The single FIGURE is a diagrammatic perspective view of an equipment housing in accordance with the invention shown with the top and front panels removed to show internal detail.
Referring to the drawing, the housing illustrated is constructed to define a standard `19 inch` cabinet of the kind initially referred to above. Thus the shell of the housing comprises a hollow box open to the front and rear and having a base wall 1, side walls 2 and 3 and a top wall that is omitted from the drawing for clarity but extends between side walls 2 and 3 symmetrically with the base wall 1.
The housing is constructed of sheet metal in the conventional manner and the front and rear are closed by hinged metal (or metal coated plastic) access panels fitted with conductive sealing gaskets or spring contact fingers to ensure that adequate electrical continuity is maintained to prevent leakage of electromagnetic radiation. The front access panel is omitted from the drawing for clarity.
A plurality of printed circuit boards 4 each extending in a horizontal plane are stacked vertically, secured between partitions 5 and 6 that extend vertically between the base and top walls of the housing and are arranged in spaced parallel relationship to the side walls 2 and 3.
The printed circuit boards 4 are interconnected at the rear by a so-called mother board 7 in well known manner. The partition 5 defines between itself and the side wall 2 a narrow plenum chamber that is open to the rear of the housing and contains a slim centrifugal blower mounted within and towards the rear of the plenum chamber. The blower is illustrated at 8 in broken lines and shown in a position vertically removed from the plenum chamber for clarity. The partition 5 includes a plurality of vertically arrayed ventilation openings 9 through which air can be drawn from the lateral spaces between the circuit boards 4 and exhausted from the rear of the cabinet by the blower 8. The partition 6 is spaced from the side wall 3 by a slightly greater distance to allow it to accommodate a power supply unit 10 for the equipment including the printed circuit boards 4. The partition 6 also forms a plenum chamber having exhaust apertures 11 adjacent the printed circuit boards 4 and further defines a frontal opening 12 between itself and the side wall 3 through which cooling air can be drawn over the power supply unit 10. At the rear of the plenum chamber formed by partition 6 there is arranged a rearwardly facing axial fan unit 13 arranged to discharge air through a rear opening of the cabinet. As in the case of the blower 8 the fan 13 is shown vertically displaced from the plenum chamber for clarity.
To the rear of the mother board 7 an interconnect board 14 is mounted within the cabinet, and since it is not necessary for the mother board to be interrupted by apertures for the air flow from printed circuit boards 4 it can be coupled to rear panel interface connectors via the interconnect board 14 by means of transition connectors, without relying on internal cabling. This increases reliability and significantly reduces assembly time and manufacturing cost.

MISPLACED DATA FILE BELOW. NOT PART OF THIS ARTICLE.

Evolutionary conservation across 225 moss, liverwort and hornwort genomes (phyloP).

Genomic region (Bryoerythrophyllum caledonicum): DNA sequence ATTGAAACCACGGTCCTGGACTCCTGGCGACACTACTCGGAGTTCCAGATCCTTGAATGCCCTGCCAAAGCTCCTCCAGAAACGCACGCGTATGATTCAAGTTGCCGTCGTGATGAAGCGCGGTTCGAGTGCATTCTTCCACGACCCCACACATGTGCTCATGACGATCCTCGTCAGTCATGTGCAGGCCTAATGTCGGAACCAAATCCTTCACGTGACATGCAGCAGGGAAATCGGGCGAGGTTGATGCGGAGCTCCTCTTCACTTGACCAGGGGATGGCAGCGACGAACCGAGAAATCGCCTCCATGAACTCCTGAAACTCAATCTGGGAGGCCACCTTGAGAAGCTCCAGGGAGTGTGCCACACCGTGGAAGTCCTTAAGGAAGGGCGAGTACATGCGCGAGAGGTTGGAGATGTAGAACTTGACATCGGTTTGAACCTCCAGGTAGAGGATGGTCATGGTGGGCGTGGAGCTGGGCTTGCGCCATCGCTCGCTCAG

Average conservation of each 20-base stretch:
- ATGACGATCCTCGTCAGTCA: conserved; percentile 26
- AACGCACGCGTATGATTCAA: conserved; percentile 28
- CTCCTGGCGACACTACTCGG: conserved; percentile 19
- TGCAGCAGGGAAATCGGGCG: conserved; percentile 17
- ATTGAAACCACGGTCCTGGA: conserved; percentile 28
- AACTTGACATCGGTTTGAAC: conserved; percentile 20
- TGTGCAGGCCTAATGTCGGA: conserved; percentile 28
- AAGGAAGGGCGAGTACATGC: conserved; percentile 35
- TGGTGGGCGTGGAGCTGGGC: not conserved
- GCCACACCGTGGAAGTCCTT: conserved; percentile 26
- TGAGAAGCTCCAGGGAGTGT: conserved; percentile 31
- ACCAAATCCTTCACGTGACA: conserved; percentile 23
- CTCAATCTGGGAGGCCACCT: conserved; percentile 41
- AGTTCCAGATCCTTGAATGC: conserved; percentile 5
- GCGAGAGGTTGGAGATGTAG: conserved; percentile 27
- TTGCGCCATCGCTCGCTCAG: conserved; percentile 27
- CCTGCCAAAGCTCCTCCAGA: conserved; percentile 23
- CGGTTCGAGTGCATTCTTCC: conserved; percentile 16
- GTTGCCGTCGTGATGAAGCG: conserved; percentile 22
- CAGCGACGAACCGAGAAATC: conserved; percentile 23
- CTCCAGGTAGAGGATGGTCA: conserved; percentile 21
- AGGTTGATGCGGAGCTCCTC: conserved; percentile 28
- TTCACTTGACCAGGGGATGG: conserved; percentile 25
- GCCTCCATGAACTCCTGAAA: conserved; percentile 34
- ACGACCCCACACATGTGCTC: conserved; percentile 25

The front panel which closes the housing to form a cabinet is provided in a conventional manner not shown with filter material through which air can be drawn. The air passes in the direction of the arrows 15 to 17, over the printed circuit boards 4 and power supply unit 10 and is then discharged from the rear of the cabinet, as already described, in the direction of the arrows 18 and 19.
It will be appreciated that by keeping the lateral widths of the exhaust plenum chambers to a minimum, which is facilitated by the use of slim centrifugal blowers, the horizontal width of the printed circuit boards 4 is not unduly restricted. Effective ventilation is thus achieved whilst maximising the width of available cabinet rear face for the provision of interface cable connectors.
The vertical height of the cabinet may be increased as desired to accommodate more horizontal plane PCBs for a more complex equipment. In this case the PCB dimensions remain identical and different variants of a family of products may be realised with a plurality of the same PCB types. The increased height permits the use of a greater number of vertically stacked centrifugal blowers, power supplies and axial fans to service the increased power demand, and also provides a greater area of front panel input air filter, for increased air flow, and rear panel area for additional interface connectors.
Empty space in the exhaust plenums at each side of the cabinet may be used conveniently to house additional items, such as small disk drive mechanisms, and recessed carrying handles to facilitate equipment handling.
Since the front and rear of the cabinet must open to allow access for operation or maintenance, the torsional rigidity of the cabinet structure is greatly enhanced by the creation of the two side plenum box sections.
It will be appreciated that further alterations or modifications to the arrangement described may be made without departing from the scope of the invention as claimed. For example the plenum chamber and associated exhaust fan or blower 8 or 13 may be omitted from one side of the cabinet, in a case where air exhaust from a single side of the cabinet will be sufficient. Alternatively, both plenum chambers may be identical and incorporate slim radial blowers 8 or power supply units 10 and axial fans 13, as the case may be.
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|U.S. Classification||361/695, 454/184, 165/80.3, 361/721|
|International Classification||H05K7/14, H05K7/20|
|Dec 6, 1996||AS||Assignment|
Owner name: QUESTECH LIMITED, ENGLAND
Free format text: ASSIGNMENT OF ASSIGNORS INTEREST;ASSIGNOR:STALLEY, ANTHONY DONALD;REEL/FRAME:008259/0596
Effective date: 19950831
|Mar 2, 2001||FPAY||Fee payment|
Year of fee payment: 4
|Mar 23, 2005||REMI||Maintenance fee reminder mailed|
|Sep 2, 2005||LAPS||Lapse for failure to pay maintenance fees|
|Nov 1, 2005||FP||Expired due to failure to pay maintenance fee|
Effective date: 20050902